'Space Pen' isn't just a name Fisher gives to its signature ballpoint pen – its where the pens are actually used.
And now one lucky collector has an actual space-mission Fisher pen to show off.
To raise funds, the Astronaut Scholarship Foundation just held an auction of space memorabilia. Among the items up for bidding was a Fisher that flew on NASA missions 30 years ago. It belonged to astronaut Bill Pogue, who carried it to Skylab and used it there in the early 70s.
The pen was the AG7, the original Space Pen designed by Fisher, and still looked to be in good condition. One nifty mod: a small bit of Velcro near the top so the pen could be secured in the zero-gravity environment.
The Fisher went to an unidentified buyer for US$1,900 in a week of hard bidding that started at US$50.
That's a lot of cash, but who wouldn't want to whip out a pen that's been to space next time there's something to sign? We're officially jealous.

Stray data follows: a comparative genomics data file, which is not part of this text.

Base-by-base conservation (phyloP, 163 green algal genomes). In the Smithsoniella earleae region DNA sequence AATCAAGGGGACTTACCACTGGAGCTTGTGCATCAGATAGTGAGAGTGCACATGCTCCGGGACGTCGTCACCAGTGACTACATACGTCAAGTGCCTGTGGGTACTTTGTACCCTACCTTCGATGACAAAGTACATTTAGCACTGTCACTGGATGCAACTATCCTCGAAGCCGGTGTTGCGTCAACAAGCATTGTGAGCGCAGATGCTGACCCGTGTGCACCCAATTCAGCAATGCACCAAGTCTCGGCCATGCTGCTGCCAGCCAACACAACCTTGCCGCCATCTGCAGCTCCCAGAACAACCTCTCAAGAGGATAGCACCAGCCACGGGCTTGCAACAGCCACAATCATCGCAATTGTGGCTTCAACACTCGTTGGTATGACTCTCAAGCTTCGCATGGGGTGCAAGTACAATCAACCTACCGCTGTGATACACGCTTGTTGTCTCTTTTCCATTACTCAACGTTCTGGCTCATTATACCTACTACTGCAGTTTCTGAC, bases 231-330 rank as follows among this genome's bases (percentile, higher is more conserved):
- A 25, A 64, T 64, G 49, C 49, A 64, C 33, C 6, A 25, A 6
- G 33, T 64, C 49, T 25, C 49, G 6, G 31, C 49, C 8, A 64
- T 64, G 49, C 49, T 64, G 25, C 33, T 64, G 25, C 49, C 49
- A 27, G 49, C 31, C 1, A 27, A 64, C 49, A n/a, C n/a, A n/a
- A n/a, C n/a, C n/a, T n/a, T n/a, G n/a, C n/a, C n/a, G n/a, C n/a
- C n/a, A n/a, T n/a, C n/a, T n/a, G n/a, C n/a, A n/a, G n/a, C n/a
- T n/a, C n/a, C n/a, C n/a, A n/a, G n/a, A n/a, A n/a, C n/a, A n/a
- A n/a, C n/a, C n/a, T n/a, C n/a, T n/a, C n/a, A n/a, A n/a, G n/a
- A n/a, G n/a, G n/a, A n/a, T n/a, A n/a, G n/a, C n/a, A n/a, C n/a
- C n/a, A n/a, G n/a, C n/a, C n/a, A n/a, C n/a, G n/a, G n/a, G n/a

In case you aren't familiar with the history of the Fisher Space Pen (or have heard the erroneous story of how NASA spent millions on a pen, while the Russians just used pencils) this is from one of our blog posts on the Fisher a few years ago:
NASA was trying to find a reliable writing instrument for astronauts in the early 60s. Ballpoint pens would not work because they relied on gravity to feed ink to the ball and then onto paper. Pencils were encased in wood, which was flammable, a dangerous potential in space. NASA tried buying mechanical pencils, but ended up paying US$129 each, which did not sit well with the public.
Paul Fisher already had succeeded in inventing a universal ballpoint pen refill that fit most of the popular brands then on the market. He went to work on a pen that would perform in the unique conditions of space. That meant it had to function by some means other than gravity and had to withstand extremes of heat and cold.
His company reportedly spent $1 million on research, and the result was the Space Pen. By adding gas pressure to the cartridge and using low-viscosity ink, Fisher created a pen that could write underwater, in zero gravity, and in temperature ranges from -45C to 204C.
NASA scientists put the pens through testing and, in 1967, agreed to buy 400 of them for the Apollo space mission.